The language barrier is reported by Chinese migrants as a cause of stress when seeking healthcare services, which aligns with other studies (Li and Jackson, 2015).

People at an older age have a higher need for health information (Eriksson-Backa, 2008; Williamson, 1998). The participants reported that they know very little about the three aspects of the Australian healthcare system-general practice, hospital, medical and pharmaceutical services. They had difficulty obtaining information about the hospital/clinic location, doctors who speak Chinese, and guidance on in what circumstances they should go to see general practitioners and when should attend the hospital. As a retired high school teacher explained, ‘because some hospitals have Chinese doctors, some do not, and the hospital having Chinese doctors is far away from my house’.

Participants also commented the preferred method of medical treatment using traditional Chinese medicine was not widely available in the state. This has been identified as a lack of relevant services for individuals. Coupled with the challenges of living in unfamiliar environments, the needs of Chinese immigrants have been identified as follows: basic information on healthcare and context-specific English language training.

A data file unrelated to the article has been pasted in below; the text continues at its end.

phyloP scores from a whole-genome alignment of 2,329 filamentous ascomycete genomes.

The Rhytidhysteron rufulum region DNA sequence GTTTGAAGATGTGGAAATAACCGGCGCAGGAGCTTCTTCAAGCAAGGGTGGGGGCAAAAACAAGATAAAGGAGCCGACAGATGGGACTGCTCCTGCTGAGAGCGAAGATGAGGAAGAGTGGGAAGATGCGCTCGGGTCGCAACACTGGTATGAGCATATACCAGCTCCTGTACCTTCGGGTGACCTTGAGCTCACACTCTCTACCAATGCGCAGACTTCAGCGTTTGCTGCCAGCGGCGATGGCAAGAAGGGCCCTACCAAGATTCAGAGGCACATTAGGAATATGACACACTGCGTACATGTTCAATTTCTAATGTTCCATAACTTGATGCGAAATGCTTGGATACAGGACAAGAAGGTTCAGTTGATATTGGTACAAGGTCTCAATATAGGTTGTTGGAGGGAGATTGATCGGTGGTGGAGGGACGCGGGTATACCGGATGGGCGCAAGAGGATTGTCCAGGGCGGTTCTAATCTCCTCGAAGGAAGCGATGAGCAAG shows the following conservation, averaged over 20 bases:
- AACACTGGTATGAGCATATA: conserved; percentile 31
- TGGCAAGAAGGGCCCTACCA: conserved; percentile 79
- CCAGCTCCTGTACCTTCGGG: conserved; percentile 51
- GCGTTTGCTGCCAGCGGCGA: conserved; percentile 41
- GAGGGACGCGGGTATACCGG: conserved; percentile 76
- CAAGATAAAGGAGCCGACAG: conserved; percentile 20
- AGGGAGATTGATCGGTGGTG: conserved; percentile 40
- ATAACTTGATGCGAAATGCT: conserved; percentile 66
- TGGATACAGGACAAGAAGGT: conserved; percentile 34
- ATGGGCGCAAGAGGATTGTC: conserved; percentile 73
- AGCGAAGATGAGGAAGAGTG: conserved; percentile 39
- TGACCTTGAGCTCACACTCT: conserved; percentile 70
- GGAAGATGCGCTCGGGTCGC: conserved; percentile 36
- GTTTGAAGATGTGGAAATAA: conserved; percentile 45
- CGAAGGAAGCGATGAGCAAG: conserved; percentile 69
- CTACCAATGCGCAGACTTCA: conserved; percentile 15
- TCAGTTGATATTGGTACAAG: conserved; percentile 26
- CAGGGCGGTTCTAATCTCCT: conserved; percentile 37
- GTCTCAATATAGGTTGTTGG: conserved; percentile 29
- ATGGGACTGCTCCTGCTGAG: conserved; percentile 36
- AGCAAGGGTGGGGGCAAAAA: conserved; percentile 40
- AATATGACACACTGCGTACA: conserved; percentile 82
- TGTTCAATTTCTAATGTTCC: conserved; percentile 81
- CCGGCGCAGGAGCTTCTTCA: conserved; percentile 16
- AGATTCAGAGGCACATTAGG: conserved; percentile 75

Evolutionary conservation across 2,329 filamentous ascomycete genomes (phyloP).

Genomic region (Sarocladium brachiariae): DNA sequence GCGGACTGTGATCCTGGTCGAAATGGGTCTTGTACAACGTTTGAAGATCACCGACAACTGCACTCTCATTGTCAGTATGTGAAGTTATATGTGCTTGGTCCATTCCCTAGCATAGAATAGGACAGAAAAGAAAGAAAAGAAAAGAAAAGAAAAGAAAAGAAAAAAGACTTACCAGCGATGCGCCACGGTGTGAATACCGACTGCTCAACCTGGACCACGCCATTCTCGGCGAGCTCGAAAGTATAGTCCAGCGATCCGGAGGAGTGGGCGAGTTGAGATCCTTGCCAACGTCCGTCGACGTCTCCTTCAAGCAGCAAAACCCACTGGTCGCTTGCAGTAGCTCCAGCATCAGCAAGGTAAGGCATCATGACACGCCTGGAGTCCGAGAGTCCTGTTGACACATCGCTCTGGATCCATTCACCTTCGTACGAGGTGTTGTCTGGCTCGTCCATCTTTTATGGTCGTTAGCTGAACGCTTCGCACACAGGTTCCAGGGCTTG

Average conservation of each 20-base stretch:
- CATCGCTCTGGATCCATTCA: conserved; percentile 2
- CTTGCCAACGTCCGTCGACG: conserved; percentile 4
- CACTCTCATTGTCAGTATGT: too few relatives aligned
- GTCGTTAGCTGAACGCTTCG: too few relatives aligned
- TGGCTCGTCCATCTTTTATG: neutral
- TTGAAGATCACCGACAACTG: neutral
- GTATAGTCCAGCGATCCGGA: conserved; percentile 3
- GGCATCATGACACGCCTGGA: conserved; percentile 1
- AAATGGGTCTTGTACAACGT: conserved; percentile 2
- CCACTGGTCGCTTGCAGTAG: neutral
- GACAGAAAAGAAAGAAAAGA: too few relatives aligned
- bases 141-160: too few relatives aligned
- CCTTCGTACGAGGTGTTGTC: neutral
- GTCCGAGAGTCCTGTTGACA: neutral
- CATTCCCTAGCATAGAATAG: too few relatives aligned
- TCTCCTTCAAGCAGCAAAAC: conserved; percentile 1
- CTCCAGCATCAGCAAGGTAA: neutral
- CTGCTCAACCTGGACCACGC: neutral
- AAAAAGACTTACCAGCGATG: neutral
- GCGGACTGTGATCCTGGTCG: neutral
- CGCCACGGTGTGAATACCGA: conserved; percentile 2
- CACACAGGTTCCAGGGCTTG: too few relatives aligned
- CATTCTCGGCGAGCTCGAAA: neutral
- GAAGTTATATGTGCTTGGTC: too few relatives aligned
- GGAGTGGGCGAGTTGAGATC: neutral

Information seeking – randomness

Williamson (1998) observed that elderly Australians investigated their accidental or incidental information discovery in everyday life- a chance opportunity at picking up information in the media. Pálsdóttir (2011) recently examined that elderly Icelanders engaged in a similar approach to information seeking. Nonetheless, both studies revealed how older people navigated the information world within a familiar space.

Our findings show that recently migrated seniors do not have consistent information seeking patterns. An old couple commented:

One day we went outside for shopping; we did not know where the nearby supermarket was, we saw a local girl on the way thus we asked her about the directions. She told us how to get there but we did not understand her instructions well. You know that we did not find the supermarket in the end.